Abortion and infanticide: same thing really

Abortion and infanticide: same thing really

Margaret O’Brien Steinfels comments on the partial-birth abortion decision of the US Supreme Court and reveals the moment when she learned what it really was and how she reacted.

Lo, those many years ago when I was editor of Commonweal, I remember getting pr releases about partial-birth abortion. I didn’t even read the first ones, but finally I did read one and looked at the pictures, and read the description. My dismissive attitude was replaced by curiosity and then repugnance. I couldn’t see how pro-choice people could defend a procedure that delivered a live baby and then stuck a pair of scissors (or other medical tool) into its skull to kill it. Why isn’t this infanticide? And why shouldn’t it be prohibited?

Apart from the obvious text of her comment, I’m struck by the subtext. She was the editor of a major Catholic magazine, yet when she would receive press releases about pro-life efforts to ban abortion she didn’t even read them and had, by her own admission, a “dismissive attitude.” Why should she have a dismissive attitude? Didn’t all abortion, not just this particularly graphic form of infanticide, repulse her?

Maybe I should give her the benefit of doubt and assume that she’s making a contrast for rhetorical effect. But I can’t help but draw the conclusion that apart from the partial-birth procedure, she wasn’t much bothered by abortion. The headline of her post says: “Abortion or infanticide?” Really, should it matter? Both kill a child.

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Written by
Domenico Bettinelli
3 comments
  • In the early 1980s, when I was still a Leftist, I was working with a Catholic coalition of religious priests and nuns who were deeply involved into the most popular aspects of so-called peace and justice at the time.

    One of older member priests, who was also a history professor, spoke to our coalition and referred quite snottily about the anti-abortion group at the parish where he often celebrated mass.  The nuns and priests simply nodded knowingly about these pro-life fanatics.  I mean these pro-lifers were deemed deluded zealots, as they had no regard for the central issues of inclusive language and female ordination, and all the burning issues of this coalition—which by the way was, and is, a who’s who of major religious orders.

    So it comes as no surprise that Margaret O’Brien Steinfels, a liberal or “progressive” Catholic, would come late to realize the utter horrors of partial-birth abortion.  In certain Catholic circles, abortion has been relegated to being a side issue or even a hindrance to the real focus—which is ultimately Marxism-lite with a ritual touch.

    Yet, in a charitable defense of all of these people, I, too, came late to realize the horrors of abortion—and that was due to being a father of two children myself, but especially to finally accepting God’s grace and realizing that abortion really is murder—of the most horrendous kind.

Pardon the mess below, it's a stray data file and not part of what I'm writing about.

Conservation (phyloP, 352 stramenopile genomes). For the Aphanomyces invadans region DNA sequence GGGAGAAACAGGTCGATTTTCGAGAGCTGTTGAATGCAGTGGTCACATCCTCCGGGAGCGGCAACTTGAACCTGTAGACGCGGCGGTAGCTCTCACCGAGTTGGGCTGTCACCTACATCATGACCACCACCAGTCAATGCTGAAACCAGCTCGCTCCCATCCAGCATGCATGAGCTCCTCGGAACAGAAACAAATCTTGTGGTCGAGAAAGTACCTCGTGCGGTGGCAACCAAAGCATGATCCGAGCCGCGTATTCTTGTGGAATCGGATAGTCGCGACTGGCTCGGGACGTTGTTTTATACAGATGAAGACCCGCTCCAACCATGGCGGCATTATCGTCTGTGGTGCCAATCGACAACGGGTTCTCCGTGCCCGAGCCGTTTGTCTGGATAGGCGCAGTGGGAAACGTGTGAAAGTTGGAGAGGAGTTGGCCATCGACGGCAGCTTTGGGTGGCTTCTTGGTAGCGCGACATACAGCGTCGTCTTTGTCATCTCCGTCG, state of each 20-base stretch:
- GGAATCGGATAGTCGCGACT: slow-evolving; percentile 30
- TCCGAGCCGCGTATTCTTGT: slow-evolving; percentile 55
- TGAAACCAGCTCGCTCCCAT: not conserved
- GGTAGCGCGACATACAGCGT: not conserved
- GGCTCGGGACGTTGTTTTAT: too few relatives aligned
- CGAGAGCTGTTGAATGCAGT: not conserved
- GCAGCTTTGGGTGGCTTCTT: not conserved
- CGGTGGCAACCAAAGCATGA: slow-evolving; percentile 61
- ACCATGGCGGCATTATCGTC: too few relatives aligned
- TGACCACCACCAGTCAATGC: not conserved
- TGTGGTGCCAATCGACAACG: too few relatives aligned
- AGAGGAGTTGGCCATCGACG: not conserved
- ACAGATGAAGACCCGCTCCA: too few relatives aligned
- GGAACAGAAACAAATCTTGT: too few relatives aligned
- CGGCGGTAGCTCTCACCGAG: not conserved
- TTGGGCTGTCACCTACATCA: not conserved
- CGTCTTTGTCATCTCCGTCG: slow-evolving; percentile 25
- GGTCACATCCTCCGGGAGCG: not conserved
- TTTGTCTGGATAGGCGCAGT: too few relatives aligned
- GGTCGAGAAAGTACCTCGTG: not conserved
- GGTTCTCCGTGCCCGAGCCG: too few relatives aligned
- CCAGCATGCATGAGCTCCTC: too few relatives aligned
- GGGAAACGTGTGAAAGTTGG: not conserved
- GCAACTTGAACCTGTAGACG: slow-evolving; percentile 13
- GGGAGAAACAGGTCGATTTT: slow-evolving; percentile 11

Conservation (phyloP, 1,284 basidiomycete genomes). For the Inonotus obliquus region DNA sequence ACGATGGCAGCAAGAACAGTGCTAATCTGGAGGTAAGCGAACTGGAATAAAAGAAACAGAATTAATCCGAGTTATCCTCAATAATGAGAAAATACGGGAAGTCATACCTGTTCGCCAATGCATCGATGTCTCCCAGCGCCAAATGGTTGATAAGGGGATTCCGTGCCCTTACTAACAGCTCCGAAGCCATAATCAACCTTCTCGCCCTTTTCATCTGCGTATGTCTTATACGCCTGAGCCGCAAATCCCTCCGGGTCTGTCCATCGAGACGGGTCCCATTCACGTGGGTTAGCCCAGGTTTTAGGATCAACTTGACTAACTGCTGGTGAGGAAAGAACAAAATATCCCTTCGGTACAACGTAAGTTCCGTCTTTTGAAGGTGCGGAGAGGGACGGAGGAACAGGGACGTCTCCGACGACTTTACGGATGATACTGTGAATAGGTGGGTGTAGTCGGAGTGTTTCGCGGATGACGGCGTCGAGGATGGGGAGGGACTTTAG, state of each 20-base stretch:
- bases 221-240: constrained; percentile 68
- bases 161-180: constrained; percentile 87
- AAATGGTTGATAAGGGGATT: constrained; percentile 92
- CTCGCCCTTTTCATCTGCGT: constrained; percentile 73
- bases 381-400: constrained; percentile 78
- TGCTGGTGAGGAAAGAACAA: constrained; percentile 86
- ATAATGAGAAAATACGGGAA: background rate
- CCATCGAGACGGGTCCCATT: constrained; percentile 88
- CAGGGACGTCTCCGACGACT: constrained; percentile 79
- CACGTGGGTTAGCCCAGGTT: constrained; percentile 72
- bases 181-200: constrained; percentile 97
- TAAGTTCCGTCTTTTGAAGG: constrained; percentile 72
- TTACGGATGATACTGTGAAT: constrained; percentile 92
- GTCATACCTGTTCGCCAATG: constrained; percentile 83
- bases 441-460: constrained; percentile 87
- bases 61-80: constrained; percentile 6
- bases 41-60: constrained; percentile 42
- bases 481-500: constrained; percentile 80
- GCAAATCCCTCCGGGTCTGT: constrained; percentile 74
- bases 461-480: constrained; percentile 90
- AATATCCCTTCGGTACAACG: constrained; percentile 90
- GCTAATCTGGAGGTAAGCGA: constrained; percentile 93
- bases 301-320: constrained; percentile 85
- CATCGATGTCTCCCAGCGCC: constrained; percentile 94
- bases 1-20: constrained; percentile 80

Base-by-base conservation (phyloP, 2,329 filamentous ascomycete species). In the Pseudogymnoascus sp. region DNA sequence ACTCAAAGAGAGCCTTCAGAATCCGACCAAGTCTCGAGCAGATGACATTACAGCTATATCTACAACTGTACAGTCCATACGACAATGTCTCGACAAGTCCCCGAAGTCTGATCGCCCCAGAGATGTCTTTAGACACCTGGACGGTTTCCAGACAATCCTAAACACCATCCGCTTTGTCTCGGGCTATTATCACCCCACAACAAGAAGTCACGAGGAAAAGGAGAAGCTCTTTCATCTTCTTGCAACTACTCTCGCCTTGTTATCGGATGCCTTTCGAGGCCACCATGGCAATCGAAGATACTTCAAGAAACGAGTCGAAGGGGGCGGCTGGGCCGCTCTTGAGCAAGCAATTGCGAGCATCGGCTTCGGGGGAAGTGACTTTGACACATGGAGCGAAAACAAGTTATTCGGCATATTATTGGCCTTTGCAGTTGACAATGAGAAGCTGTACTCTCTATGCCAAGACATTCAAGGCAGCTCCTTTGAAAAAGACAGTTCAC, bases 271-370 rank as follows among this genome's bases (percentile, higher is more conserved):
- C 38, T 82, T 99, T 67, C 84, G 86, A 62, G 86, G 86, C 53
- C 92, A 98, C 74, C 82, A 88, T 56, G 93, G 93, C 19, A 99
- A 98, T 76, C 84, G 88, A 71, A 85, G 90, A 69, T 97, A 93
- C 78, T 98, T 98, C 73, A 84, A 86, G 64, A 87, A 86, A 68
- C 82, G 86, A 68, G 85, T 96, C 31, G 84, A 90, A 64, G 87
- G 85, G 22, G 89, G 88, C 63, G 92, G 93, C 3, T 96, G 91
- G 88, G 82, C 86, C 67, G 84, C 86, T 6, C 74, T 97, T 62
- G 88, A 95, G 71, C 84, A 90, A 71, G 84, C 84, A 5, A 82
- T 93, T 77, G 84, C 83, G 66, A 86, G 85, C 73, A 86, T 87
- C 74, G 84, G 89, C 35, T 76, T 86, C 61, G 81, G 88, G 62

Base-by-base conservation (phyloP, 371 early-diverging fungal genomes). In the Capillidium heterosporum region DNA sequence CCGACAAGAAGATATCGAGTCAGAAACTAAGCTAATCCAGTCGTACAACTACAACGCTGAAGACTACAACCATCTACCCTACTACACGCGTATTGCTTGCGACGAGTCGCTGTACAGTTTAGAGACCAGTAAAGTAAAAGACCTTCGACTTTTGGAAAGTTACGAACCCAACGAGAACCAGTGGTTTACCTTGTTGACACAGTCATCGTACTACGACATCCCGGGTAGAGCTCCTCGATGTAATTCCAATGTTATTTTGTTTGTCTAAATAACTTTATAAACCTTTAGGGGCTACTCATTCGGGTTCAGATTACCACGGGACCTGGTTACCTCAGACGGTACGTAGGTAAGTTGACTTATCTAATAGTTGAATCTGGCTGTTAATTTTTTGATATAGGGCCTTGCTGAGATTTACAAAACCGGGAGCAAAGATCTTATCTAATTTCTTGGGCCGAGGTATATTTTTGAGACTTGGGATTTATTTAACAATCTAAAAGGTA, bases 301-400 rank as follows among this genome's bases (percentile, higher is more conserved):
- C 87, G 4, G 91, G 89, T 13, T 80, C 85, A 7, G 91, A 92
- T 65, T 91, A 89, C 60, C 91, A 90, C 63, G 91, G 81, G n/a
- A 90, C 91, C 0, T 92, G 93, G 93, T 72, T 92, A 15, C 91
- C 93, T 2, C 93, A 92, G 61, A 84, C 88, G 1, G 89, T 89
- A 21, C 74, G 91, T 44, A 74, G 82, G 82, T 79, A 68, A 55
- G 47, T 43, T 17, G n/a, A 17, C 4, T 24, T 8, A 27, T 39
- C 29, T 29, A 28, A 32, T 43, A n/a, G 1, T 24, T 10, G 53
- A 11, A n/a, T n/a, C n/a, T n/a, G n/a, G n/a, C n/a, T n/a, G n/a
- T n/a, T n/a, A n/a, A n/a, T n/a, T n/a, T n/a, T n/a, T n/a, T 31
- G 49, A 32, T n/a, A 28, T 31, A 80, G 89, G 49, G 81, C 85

• I agree with your point, Dom, as far as it goes, and I’ll bet you’ll agree with mine: that it’s NEVER too late to wake up and get real. As S did.

  • Has anyone else read “Risking women’s health” by Kenneth C. Edelin in the Sunday Globe of Apr.22 in the Opinion section? In his objection to the recent Supreme Court decision against partial-birth abortions,Edelin refers to the court case that found him guilty.( 1975 Massachusetts v. Edelin-Manslaughter finding).  He maintains that the safest procedure would have been a D&E, which is what the partial-birth abortion is.He then bemoans any objections to partial-birth abortion. Then he goes on to point out that his appeal in 1976 to the 1975 finding of manslaughter led to it being overturned on the grounds that the previous finding of manslaughter was “trammeling on the judgments of the individual attending physician.”
    As I recall the 1975 court case, the nurses who were in the operating room with Dr. Edelin testified in Court that he put his hands on the baby’s neck and stopped the baby from breathing. I believe I recall that the nurses had even called in a pediatrician when they saw that the baby was alive.
    Does anyone else recollect what the reports were about Dr. Edelin’s actions when he caused the baby to die which was the basis for the manslaughter judgment?
    Dr. Kenneth Edelin is such a powerful professor of obstetrics and gynecology at B.U. and author of many books, esp. on bias against the black race, that no one in the media dares to say anything negative about him. So his very strong support for abortion, including partial-birth abortions, goes unchallenged.

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